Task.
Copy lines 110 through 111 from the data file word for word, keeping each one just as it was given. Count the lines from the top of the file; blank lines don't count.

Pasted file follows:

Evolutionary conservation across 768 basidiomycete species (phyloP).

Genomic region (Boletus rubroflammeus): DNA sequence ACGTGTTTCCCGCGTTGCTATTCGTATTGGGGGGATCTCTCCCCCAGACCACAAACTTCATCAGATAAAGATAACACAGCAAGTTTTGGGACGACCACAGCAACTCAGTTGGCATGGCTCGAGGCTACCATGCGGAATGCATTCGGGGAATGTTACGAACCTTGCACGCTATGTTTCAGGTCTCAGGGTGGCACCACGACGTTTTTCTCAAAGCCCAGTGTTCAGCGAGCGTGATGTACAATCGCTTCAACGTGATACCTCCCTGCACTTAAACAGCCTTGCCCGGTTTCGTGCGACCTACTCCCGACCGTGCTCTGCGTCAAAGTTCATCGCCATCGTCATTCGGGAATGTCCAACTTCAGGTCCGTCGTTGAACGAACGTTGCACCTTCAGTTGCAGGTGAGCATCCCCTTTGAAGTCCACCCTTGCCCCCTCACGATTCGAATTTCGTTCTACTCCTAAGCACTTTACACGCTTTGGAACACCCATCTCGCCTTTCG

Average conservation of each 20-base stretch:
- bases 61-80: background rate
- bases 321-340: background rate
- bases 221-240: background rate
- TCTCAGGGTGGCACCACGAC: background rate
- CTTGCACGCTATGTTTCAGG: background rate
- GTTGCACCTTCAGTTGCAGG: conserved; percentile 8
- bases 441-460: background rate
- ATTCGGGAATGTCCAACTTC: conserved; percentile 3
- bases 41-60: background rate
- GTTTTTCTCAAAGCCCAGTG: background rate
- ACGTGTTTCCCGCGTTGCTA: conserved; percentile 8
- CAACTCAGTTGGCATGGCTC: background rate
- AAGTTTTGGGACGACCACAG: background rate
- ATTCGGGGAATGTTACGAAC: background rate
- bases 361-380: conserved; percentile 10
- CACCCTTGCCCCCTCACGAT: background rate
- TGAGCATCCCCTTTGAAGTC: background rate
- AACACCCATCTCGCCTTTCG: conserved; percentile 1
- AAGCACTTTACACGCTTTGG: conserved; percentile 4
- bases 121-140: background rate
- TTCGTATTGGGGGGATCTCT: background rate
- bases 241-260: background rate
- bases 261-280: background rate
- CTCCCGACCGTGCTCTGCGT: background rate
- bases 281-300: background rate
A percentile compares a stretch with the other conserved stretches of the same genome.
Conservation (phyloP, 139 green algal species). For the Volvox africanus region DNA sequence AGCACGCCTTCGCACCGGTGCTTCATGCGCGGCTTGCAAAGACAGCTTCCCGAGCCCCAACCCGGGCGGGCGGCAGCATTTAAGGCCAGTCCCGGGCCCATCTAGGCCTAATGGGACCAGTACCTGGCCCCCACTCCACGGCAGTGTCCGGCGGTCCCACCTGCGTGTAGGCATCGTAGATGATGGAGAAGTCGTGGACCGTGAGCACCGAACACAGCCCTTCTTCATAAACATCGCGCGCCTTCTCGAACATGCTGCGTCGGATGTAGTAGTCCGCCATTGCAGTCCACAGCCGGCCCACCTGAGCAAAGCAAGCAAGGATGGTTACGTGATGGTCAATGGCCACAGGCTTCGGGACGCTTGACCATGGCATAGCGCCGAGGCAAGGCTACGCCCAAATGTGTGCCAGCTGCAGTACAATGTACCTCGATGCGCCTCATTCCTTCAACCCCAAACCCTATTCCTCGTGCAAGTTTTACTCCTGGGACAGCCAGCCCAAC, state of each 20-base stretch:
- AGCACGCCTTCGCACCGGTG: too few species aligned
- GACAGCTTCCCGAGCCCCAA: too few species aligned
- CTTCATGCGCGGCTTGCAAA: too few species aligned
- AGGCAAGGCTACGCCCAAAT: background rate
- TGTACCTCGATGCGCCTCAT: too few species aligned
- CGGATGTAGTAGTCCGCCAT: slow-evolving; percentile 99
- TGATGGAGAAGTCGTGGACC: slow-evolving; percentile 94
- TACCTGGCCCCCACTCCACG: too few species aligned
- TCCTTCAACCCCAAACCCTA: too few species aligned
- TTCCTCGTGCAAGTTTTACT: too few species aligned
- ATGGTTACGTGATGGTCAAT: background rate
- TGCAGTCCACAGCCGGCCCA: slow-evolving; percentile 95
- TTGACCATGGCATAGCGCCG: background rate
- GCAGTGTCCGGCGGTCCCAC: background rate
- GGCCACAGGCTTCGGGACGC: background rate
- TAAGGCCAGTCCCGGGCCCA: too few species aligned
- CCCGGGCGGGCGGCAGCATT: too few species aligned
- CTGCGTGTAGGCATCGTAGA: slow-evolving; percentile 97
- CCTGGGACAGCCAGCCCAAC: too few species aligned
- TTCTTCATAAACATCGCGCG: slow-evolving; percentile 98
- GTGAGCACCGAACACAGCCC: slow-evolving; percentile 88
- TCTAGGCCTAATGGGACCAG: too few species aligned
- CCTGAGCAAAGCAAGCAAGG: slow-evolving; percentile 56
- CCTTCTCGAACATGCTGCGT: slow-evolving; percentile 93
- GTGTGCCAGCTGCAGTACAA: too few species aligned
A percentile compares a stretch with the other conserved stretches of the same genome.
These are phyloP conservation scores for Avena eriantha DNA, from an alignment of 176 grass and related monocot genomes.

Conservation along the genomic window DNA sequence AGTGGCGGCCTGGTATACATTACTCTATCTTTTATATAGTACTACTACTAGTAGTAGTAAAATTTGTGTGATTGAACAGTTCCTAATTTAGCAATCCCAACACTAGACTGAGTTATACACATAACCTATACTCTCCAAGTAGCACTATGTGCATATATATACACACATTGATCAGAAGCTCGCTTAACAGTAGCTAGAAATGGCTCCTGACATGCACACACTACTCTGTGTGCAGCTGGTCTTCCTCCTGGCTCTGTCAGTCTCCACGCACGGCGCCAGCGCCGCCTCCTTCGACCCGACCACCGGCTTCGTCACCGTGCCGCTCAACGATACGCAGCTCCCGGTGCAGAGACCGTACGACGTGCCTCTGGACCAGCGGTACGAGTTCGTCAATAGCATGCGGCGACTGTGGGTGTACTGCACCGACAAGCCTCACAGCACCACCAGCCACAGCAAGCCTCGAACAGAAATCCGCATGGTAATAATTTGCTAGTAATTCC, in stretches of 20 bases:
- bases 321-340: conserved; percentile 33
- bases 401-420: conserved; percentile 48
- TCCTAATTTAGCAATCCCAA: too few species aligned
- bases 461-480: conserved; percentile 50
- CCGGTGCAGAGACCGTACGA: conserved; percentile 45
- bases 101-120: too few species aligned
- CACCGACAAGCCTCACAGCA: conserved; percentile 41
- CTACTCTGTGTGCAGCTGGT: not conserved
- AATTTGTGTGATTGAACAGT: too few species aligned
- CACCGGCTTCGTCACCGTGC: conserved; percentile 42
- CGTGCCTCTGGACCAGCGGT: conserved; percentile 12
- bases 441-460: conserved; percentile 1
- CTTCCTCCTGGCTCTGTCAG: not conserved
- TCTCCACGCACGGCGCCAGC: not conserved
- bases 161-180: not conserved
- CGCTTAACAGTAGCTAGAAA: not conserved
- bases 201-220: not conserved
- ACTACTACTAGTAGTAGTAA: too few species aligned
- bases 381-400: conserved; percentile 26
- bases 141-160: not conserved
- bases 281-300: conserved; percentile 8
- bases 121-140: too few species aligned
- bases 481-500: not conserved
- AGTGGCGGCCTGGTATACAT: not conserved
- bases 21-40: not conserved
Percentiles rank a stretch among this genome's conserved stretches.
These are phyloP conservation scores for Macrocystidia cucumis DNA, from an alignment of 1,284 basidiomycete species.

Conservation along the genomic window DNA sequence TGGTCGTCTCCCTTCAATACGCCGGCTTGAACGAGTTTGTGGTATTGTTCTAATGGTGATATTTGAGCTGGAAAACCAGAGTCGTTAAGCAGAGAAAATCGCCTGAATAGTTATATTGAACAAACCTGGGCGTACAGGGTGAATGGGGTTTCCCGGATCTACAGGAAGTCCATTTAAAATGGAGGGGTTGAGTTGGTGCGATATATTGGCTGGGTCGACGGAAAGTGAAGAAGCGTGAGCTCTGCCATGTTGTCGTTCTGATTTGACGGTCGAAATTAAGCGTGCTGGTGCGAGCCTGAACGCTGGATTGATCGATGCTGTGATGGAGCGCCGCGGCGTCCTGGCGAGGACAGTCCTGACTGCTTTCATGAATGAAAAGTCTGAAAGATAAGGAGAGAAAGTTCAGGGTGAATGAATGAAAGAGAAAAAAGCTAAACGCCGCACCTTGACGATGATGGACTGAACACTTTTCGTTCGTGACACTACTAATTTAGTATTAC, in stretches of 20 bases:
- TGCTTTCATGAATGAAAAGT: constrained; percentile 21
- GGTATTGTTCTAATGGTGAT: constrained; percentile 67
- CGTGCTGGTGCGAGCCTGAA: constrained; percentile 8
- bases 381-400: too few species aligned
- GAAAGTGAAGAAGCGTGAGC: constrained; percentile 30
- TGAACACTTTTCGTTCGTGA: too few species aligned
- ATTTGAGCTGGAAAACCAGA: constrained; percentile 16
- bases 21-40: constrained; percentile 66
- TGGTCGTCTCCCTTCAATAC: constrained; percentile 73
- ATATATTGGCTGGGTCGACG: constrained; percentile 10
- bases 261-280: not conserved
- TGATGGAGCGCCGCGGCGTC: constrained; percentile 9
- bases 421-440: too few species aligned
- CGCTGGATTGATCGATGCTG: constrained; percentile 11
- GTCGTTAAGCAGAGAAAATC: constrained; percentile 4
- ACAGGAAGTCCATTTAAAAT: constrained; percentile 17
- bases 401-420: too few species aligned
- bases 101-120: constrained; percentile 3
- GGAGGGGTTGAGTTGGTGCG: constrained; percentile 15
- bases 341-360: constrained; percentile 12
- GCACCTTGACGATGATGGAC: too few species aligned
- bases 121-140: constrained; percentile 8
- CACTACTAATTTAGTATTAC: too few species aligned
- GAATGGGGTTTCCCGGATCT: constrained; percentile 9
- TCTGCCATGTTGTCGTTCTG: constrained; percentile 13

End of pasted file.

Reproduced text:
- GAATGGGGTTTCCCGGATCT: constrained; percentile 9
- TCTGCCATGTTGTCGTTCTG: constrained; percentile 13